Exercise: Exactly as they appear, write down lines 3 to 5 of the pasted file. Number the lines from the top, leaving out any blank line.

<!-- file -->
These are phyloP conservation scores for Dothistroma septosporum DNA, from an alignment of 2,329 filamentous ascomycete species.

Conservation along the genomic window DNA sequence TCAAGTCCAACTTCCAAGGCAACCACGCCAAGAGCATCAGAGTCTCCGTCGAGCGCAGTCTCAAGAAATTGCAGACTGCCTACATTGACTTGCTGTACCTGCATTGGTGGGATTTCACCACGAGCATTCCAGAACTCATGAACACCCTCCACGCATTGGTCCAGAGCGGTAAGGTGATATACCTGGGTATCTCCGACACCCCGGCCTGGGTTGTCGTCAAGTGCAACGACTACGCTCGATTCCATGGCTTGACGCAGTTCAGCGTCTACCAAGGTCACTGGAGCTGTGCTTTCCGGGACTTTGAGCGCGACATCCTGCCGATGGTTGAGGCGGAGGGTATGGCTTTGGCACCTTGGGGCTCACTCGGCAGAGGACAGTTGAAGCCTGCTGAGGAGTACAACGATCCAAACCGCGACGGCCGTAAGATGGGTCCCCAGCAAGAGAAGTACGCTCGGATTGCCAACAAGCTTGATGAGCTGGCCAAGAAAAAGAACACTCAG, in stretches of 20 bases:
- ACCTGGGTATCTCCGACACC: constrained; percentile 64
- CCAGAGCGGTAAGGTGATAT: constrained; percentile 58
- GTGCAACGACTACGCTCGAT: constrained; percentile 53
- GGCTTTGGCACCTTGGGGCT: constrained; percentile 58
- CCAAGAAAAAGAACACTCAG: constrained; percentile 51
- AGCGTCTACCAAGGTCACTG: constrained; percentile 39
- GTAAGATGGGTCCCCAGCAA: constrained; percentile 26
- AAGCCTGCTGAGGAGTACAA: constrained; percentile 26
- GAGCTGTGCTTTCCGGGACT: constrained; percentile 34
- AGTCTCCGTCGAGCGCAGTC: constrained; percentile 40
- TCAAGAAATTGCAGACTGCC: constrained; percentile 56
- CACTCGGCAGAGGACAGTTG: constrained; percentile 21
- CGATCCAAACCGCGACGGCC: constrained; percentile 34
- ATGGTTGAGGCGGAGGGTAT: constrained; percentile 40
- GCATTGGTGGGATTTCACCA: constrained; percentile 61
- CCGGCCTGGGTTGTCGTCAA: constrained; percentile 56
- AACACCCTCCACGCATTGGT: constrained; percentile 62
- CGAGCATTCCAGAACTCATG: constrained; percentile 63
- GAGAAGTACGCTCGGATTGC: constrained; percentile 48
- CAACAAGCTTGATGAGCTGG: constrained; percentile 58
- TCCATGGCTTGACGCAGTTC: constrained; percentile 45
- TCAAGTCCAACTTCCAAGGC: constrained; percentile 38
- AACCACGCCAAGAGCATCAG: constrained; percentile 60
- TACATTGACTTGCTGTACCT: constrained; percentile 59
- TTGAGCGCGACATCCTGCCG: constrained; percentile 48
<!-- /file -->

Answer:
- ACCTGGGTATCTCCGACACC: constrained; percentile 64
- CCAGAGCGGTAAGGTGATAT: constrained; percentile 58
- GTGCAACGACTACGCTCGAT: constrained; percentile 53